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Please post your nominations for Best of Code Review 2013 — Not As Easy As It Looks category: Question that superficially appears simple but turns out to be more difficult than expected.

In your nomination post, be sure to include a link to the question, as well as a short justification (why the question seemed easy, and how it turned out to be difficult). One nomination per post, please. Questions being nominated must date from 2013.

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Optimising Funny Marbles

Writing a program to keep track of marble counts — how hard could it be? It turns out that implementing a sufficiently fast program to store cumulative sums requires a data structure called a binary indexed tree or Fenwick tree, and the paper describing it was only published in 1994. The idea is non-obvious, but once it is revealed, it can be implemented in just a few lines of code.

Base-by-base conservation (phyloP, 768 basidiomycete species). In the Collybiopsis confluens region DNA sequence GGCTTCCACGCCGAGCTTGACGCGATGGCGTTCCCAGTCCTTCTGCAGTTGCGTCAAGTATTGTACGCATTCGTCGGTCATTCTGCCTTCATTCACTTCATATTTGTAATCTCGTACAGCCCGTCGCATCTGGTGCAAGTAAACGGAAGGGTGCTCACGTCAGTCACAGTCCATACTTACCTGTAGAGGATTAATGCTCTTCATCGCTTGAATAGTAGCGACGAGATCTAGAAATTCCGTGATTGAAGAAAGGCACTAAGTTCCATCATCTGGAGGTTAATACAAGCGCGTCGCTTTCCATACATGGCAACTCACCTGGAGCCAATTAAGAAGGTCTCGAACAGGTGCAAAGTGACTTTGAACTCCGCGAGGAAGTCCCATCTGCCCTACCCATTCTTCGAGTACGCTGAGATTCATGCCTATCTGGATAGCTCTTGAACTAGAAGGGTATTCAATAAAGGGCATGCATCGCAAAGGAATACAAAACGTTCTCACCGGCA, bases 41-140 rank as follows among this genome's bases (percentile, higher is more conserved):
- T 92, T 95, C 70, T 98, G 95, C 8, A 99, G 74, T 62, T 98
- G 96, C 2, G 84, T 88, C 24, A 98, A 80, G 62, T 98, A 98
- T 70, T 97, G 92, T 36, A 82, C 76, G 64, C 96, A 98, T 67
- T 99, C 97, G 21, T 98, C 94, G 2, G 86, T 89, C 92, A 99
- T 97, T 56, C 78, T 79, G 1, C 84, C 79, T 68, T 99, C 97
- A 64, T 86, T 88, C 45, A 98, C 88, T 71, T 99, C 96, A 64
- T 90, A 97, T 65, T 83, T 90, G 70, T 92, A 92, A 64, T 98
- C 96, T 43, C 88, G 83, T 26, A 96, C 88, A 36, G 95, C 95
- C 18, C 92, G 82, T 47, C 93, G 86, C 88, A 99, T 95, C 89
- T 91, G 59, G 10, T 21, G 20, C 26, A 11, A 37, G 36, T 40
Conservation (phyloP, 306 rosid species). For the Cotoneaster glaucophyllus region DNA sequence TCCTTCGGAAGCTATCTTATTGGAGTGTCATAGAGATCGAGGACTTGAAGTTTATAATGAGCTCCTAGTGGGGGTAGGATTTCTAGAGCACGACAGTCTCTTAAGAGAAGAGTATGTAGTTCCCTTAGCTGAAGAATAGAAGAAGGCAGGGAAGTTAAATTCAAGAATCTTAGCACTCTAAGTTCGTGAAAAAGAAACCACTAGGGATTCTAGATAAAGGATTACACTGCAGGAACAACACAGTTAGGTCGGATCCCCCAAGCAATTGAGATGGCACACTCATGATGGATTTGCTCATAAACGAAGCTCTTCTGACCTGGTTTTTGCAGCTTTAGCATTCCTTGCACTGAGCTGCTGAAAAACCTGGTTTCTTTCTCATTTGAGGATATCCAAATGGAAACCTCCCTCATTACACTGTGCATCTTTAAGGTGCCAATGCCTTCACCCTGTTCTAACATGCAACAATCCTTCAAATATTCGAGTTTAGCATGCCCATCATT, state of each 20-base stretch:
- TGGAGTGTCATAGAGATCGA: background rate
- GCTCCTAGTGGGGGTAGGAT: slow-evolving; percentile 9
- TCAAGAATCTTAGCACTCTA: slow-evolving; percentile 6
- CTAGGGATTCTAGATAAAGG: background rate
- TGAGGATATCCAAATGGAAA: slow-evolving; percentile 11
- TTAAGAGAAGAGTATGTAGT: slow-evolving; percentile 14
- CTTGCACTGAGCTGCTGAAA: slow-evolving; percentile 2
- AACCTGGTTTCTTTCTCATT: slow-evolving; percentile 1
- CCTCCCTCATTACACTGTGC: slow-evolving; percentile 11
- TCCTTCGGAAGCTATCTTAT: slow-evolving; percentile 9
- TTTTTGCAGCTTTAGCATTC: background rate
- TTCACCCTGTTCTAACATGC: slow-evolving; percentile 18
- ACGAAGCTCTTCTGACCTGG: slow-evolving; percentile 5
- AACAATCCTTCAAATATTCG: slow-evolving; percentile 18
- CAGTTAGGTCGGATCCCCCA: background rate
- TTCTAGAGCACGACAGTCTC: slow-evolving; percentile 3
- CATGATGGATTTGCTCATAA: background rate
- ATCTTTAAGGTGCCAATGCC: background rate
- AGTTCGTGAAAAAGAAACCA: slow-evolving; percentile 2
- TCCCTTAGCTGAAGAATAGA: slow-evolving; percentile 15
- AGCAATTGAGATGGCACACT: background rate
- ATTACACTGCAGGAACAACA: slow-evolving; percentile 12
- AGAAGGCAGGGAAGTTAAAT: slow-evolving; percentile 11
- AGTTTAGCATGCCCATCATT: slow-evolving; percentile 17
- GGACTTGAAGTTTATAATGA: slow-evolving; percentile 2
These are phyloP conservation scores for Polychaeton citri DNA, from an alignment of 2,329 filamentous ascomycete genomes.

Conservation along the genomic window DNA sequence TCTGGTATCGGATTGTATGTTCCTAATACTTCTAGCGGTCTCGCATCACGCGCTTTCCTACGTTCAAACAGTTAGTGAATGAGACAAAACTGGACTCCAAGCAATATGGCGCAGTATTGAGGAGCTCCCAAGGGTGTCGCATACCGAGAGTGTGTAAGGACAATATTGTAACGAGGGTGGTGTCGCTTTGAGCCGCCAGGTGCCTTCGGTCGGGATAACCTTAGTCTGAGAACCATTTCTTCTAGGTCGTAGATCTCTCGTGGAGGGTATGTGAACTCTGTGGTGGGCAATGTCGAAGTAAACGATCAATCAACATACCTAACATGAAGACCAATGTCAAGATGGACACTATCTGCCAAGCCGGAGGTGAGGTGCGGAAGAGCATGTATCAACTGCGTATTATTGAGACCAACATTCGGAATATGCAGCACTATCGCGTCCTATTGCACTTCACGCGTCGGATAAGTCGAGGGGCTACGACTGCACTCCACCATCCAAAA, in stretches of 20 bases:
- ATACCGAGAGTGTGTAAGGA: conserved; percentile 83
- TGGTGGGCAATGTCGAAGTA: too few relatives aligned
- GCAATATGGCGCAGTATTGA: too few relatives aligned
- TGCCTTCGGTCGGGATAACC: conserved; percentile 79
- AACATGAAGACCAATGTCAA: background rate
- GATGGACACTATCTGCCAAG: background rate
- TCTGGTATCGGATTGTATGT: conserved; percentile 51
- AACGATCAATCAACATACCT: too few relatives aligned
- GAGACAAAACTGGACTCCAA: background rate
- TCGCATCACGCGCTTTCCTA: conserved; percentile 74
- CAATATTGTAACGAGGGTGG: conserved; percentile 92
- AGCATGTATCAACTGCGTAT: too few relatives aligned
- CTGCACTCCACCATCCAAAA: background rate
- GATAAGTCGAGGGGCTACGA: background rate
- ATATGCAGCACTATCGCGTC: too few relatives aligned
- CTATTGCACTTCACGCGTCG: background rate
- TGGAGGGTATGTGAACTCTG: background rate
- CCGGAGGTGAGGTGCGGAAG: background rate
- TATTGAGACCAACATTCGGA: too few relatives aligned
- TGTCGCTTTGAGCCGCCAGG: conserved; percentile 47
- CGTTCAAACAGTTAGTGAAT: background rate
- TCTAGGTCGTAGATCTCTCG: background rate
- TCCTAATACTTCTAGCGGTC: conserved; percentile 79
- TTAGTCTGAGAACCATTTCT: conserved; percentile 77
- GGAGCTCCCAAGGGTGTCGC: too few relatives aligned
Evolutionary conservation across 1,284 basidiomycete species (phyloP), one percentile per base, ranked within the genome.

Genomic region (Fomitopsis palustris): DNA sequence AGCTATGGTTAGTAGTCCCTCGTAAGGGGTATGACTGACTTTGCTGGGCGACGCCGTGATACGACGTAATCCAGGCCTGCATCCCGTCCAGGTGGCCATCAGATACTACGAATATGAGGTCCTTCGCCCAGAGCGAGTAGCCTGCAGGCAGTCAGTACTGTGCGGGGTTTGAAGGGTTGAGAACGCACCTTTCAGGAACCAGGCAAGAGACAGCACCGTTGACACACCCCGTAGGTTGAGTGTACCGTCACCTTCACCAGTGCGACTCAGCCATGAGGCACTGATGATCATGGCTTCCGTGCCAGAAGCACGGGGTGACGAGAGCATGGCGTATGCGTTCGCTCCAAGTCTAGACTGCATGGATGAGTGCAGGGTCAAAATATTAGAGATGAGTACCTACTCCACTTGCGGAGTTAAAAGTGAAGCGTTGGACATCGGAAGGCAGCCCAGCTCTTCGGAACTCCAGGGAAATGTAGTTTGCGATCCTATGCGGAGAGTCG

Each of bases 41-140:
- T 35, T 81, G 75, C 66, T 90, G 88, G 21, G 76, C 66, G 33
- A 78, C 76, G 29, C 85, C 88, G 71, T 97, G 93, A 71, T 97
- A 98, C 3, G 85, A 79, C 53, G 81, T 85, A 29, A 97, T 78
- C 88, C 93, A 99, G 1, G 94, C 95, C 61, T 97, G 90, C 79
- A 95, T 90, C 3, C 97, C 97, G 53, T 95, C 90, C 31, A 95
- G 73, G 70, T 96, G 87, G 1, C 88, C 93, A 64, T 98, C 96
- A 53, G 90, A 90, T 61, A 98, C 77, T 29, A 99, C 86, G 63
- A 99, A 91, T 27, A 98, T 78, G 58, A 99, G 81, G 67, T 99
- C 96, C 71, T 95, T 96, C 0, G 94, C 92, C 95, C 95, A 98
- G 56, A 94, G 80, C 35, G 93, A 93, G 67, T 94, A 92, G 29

I'll admit, my review suggested a naïve approach that was marginally better than the original code. Even after seeing a working solution, it took me a while to realize that the array, traversed with bit-twiddled indices, was actually a tree structure in disguise, which led me to find the name of the data structure using some Googling.

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Is there any more optimal way to solve this idempotent equation?

This problem calls for the computation of

M(n), the largest value of a < n such that a2 mod n = a.

but to do so efficiently for many values of n requires a detour through some number theory, including a rare opportunity to use Euler's theorem to compute the modular multiplicative inverse, rather than the usual extended Euclidean algorithm.

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